• -2- OPINION KROUPA, Judge: This matter is before the Court onrespondent’s Motion to Dismiss for Lack of Jurisdiction and toStrike as to the Section 6707A Penalties. We decide for thefirst time whether this Court has jurisdiction in a deficiencyproceeding to redetermine a taxpayer’s liability for section6707A1 penalties. We conclude that we do not. Background We recite these facts solely for purposes of ruling onrespondent’s motion. Petitioners resided in Hawaii at the timethey filed the petition. Respondent issued petitioners adeficiency notice for 2003, 2004, 2005, and 2006. Respondentdetermined a deficiency in income tax for each challenged year,as well as accuracy-related penalties under sections 6662 and6662A as follows: PenaltiesYear Deficiency Sec. 6662 Sec. 6662A2003 $637 $127.40 --2004 65,065 5,433.20 $10,804.502005 33,683 94.60 10,500.002006 34,589 53.00 10,762.00 Respondent also sent petitioners notices of assessment ofsection 6707A penalties for failure to report involvement in a 1 All section references are to the Internal Revenue Code(Code) in effect for the years at issue, and all Rule referencesare to the Tax Court Rules of Practice and Procedure, unlessotherwise indicated.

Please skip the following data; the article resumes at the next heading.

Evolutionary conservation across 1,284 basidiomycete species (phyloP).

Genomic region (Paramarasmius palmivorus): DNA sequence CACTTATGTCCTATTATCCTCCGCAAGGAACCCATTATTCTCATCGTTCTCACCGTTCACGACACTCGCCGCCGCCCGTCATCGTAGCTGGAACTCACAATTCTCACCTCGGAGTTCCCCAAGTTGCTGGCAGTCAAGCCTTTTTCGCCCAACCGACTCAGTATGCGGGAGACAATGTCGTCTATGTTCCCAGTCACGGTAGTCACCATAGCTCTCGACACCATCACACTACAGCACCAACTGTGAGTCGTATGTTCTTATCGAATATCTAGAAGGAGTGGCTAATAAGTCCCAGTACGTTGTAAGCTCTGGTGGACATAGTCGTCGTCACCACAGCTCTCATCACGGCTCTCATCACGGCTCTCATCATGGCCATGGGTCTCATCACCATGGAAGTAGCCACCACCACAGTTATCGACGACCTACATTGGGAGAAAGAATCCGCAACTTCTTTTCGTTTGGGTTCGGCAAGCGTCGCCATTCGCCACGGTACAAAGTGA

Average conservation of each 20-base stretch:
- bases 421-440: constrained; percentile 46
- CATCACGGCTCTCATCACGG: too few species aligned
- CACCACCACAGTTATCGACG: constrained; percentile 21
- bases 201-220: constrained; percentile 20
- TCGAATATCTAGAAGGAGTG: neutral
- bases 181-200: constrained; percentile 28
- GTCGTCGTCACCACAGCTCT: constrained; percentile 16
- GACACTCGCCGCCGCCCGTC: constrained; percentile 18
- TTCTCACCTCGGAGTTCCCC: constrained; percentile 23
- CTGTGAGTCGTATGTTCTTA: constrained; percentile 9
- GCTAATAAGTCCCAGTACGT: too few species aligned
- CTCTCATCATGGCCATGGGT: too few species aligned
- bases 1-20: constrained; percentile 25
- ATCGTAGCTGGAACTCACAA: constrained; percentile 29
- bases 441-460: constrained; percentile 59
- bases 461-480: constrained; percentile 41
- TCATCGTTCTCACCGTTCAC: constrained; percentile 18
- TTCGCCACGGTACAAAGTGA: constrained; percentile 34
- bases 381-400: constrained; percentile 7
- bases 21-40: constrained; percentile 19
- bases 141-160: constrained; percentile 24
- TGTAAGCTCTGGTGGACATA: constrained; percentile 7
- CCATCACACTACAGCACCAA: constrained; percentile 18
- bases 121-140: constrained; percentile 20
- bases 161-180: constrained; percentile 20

• -3-listed transaction. The assessments were for 2004, 2005, and2006, in the amount of $100,000 for each year, totaling $300,000. Respondent also issued deficiency and assessment notices topetitioner Mr. Smith’s solely owned company, Sydney G. Smith, MD,Inc. (corporation). Respondent determined that the corporationhad deficiencies in income tax for 2004, 2005, and 2006 and wasliable for accuracy-related penalties under sections 6662 and6662A. Respondent also assessed the corporation with section6707A penalties for years 2004, 2005, and 2006, in the amount of$200,000 for each year, totaling $600,000. Mr. Smith filed thiscase separately from the case involving his corporation, SydneyG. Smith, MD, Inc. v. Commissioner, Docket No. 10037-09. Petitioners timely filed a petition challenging thedeficiency notice and the notices of assessment. Respondent thenfiled a Motion to Dismiss for Lack of Jurisdiction and to Strikeas to the Section 6707A Penalties, stating that this Court lacksjurisdiction to redetermine the section 6707A penalties.Petitioners object and ask the Court to deny respondent’s motionand find that this Court has jurisdiction to redetermineliability for the section 6707A penalties. The parties agree that we have jurisdiction to decide theissues presented in the deficiency notice. The parties disagree,however, whether this Court has jurisdiction to redeterminepetitioners’ liability for the section 6707A penalties. View slide